H2B Ubiquitylation Plays a Role in Nucleosome Dynamics during Transcription Elongation

Department of Molecular Genetics and Microbiology, University of New Mexico School of Medicine, Albuquerque, NM 87131, USA.
Molecular cell (Impact Factor: 14.02). 08/2008; 31(1):57-66. DOI: 10.1016/j.molcel.2008.04.025
Source: PubMed


The monoubiquitylation of histone H2B has been associated with transcription initiation and elongation, but its role in these processes is poorly understood. We report that H2B ubiquitylation is required for efficient reassembly of nucleosomes during RNA polymerase II (Pol II)-mediated transcription elongation in yeast. This role is carried out in cooperation with the histone chaperone Spt16, and in the absence of H2B ubiquitylation and functional Spt16, chromatin structure is not properly restored in the wake of elongating Pol II. Moreover, H2B ubiquitylation and Spt16 play a role in each other's regulation. H2B ubiquitylation is required for the stable accumulation of Spt16 at the GAL1 coding region, and Spt16 regulates the formation of ubiquitylated H2B both globally and at the GAL1 gene. These data provide a mechanism linking H2B ubiquitylation to Spt16 in the regulation of nucleosome dynamics during transcription elongation.

1 Follower
27 Reads
  • Source
    • "Taken together, these results strongly suggest interplays between Mediator, the PAF complex, and the H2B monoubiquitination machinery, and Mediator and PAF complexes may collaboratively promote H2B lysine 120 ubiquitination through RNF20/40 (Fig 8). MED23-dependent and MED23-independent H2Bub regulation and transcriptional activities Mono-ubiquitination of H2B enhances the accessibility of chromatin to transcriptional activators (Fierz et al, 2011) and facilitates FACTdependent Pol II stimulation (Pavri et al, 2006; Fleming et al, 2008). We therefore examined whether MED23 could control transcriptional activation through H2B mono-ubiquitination. "
    [Show abstract] [Hide abstract]
    ABSTRACT: The Mediator complex orchestrates multiple transcription factors with the Pol II apparatus for precise transcriptional control. However, its interplay with the surrounding chromatin remains poorly understood. Here, we analyze differential histone modifications between WT and MED23(-/-) (KO) cells and identify H2B mono-ubiquitination at lysine 120 (H2Bub) as a MED23-dependent histone modification. Using tandem affinity purification and mass spectrometry, we find that MED23 associates with the RNF20/40 complex, the enzyme for H2Bub, and show that this association is critical for the recruitment of RNF20/40 to chromatin. In a cell-free system, Mediator directly and substantially increases H2Bub on recombinant chromatin through its cooperation with RNF20/40 and the PAF complex. Integrative genome-wide analyses show that MED23 depletion specifically reduces H2Bub on a subset of MED23-controlled genes. Importantly, MED23-coupled H2Bub levels are oppositely regulated during myogenesis and lung carcinogenesis. In sum, these results establish a mechanistic link between the Mediator complex and a critical chromatin modification in coordinating transcription with cell growth and differentiation. © 2015 The Authors.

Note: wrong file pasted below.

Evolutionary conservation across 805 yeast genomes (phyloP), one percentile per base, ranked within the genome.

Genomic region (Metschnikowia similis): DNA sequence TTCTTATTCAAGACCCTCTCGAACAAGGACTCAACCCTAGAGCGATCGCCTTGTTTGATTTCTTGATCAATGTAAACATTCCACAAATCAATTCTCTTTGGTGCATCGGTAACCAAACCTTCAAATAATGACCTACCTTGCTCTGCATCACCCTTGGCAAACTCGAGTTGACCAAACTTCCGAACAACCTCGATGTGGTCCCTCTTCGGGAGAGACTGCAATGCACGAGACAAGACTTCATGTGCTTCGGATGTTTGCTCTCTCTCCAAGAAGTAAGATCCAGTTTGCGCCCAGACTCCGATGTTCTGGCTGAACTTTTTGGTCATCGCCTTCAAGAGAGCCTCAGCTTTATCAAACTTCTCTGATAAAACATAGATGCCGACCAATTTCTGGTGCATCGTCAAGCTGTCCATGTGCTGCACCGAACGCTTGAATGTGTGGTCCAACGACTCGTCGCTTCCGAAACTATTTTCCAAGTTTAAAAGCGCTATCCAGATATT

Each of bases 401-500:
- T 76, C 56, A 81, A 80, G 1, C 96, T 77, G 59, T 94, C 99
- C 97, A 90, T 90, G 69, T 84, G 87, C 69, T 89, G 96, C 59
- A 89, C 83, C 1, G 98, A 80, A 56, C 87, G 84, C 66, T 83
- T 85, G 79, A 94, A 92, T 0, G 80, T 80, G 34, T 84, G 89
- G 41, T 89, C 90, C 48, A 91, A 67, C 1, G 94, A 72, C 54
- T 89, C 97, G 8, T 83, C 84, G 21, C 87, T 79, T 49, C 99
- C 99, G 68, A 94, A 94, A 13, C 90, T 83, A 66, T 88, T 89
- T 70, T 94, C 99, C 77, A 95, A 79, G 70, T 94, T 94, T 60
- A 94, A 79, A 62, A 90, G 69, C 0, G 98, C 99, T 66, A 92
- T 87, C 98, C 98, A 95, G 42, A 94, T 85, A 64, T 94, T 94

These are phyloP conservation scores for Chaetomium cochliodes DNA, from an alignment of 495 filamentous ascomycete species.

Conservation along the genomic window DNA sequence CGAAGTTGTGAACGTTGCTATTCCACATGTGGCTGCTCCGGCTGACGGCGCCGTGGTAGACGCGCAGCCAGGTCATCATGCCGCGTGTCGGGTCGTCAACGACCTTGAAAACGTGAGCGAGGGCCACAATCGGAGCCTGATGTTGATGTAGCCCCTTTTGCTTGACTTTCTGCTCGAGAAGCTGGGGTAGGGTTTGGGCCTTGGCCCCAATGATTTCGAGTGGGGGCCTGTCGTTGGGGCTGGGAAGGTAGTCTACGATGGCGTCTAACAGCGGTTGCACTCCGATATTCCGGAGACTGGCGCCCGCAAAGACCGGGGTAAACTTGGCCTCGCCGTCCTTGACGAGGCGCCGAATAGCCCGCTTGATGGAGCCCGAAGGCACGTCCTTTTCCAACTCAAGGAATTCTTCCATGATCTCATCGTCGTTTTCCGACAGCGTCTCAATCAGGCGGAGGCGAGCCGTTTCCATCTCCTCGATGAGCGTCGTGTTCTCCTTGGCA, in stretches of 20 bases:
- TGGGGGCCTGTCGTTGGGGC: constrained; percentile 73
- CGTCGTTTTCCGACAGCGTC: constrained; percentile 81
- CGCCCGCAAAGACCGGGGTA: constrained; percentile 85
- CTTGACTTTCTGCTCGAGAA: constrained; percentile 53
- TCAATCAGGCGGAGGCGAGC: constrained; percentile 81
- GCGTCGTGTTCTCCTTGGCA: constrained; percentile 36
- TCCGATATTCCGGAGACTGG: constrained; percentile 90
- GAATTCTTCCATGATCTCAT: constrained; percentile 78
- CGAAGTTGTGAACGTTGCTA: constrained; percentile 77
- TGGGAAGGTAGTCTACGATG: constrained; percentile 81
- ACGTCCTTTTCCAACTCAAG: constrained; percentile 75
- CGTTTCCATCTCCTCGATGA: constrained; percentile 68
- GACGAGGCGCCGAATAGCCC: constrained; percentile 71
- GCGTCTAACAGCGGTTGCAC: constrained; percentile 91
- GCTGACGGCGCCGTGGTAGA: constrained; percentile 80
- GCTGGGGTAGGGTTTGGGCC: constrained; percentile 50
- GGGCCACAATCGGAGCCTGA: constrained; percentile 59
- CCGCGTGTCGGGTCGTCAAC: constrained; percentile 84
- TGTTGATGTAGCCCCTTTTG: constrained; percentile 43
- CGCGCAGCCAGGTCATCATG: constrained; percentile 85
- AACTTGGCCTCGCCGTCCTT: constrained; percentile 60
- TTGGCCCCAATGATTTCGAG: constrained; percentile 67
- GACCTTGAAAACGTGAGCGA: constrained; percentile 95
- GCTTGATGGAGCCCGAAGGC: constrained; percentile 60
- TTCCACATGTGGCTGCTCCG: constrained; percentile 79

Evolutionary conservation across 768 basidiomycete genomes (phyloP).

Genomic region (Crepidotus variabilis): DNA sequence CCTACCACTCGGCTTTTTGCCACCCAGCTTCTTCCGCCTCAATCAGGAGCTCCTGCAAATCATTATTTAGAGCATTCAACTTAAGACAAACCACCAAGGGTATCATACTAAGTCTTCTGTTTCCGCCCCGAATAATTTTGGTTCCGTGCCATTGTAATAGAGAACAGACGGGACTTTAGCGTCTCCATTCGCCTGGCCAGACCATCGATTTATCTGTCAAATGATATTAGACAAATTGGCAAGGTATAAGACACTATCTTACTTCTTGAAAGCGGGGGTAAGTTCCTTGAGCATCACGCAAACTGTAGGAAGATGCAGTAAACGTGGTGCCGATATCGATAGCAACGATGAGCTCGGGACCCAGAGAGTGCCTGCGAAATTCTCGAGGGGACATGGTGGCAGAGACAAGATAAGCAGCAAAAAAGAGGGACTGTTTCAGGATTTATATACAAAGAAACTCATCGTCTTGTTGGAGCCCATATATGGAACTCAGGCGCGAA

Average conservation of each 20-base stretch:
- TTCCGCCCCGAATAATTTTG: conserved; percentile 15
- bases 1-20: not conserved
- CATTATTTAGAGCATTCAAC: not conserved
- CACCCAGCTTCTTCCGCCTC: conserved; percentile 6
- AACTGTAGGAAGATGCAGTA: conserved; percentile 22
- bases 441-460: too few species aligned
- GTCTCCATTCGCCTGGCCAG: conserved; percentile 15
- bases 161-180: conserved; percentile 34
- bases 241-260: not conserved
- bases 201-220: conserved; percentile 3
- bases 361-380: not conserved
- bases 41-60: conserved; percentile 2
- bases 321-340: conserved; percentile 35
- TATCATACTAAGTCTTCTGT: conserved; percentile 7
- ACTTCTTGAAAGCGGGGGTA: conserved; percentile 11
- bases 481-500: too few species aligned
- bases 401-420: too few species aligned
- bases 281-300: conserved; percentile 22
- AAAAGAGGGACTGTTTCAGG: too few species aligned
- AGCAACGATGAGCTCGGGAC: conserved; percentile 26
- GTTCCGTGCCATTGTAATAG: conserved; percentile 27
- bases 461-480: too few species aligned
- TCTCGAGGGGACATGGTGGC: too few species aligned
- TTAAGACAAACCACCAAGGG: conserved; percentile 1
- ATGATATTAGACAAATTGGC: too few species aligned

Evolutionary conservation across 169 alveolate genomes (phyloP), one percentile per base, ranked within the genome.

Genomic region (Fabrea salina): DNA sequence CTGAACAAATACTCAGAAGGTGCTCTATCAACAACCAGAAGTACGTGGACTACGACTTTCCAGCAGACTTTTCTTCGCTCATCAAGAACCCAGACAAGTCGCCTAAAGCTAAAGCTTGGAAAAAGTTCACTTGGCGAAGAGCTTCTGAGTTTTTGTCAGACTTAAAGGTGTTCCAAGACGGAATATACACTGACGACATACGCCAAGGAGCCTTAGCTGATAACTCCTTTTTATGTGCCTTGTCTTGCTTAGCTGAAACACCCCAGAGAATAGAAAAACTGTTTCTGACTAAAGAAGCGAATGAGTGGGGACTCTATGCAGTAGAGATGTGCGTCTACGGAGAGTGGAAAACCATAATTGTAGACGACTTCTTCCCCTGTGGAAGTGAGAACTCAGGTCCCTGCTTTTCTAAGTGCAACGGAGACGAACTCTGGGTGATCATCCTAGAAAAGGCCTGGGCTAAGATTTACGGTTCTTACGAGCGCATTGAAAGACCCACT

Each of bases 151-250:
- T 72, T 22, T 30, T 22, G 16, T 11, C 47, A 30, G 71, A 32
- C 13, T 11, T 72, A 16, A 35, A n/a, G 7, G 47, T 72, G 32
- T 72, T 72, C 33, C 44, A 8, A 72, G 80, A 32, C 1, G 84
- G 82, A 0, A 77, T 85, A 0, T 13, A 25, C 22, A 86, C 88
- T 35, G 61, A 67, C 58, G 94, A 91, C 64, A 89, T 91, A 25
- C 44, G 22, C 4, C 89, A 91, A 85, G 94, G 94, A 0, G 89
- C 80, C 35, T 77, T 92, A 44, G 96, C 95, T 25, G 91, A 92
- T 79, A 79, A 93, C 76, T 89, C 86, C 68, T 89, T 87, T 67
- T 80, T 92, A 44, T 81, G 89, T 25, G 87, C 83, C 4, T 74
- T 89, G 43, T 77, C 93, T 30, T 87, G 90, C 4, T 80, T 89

The EMBO Journal 09/2015; DOI:10.15252/embj.201591279 · 10.43 Impact Factor
  • Source
    • "Histone H2B monoubiquitination (H2Bub) is part of a general mechanism that influences transcriptional activity positively (Weake and Workman, 2008). H2Bub was found to facilitate RNA Pol II processivity by favouring DNA accessibility, by helping to recruit the histone chaperone Facilitates Chromatin Transcription (FACT) and/or ensuring nucleosome reassembly upon RNA Pol II elongation (Belotserkovskaya et al., 2003; Pavri et al., 2006; Fleming et al., 2008; Xin et al., 2009; Fierz et al., 2011). In Saccharomyces cerevisiae a transcription-coupled cyclic process involves H2Bub by the Rad6-Bre1 ubiquitin ligase and subsequent deubiquitination by the SAGA complex. "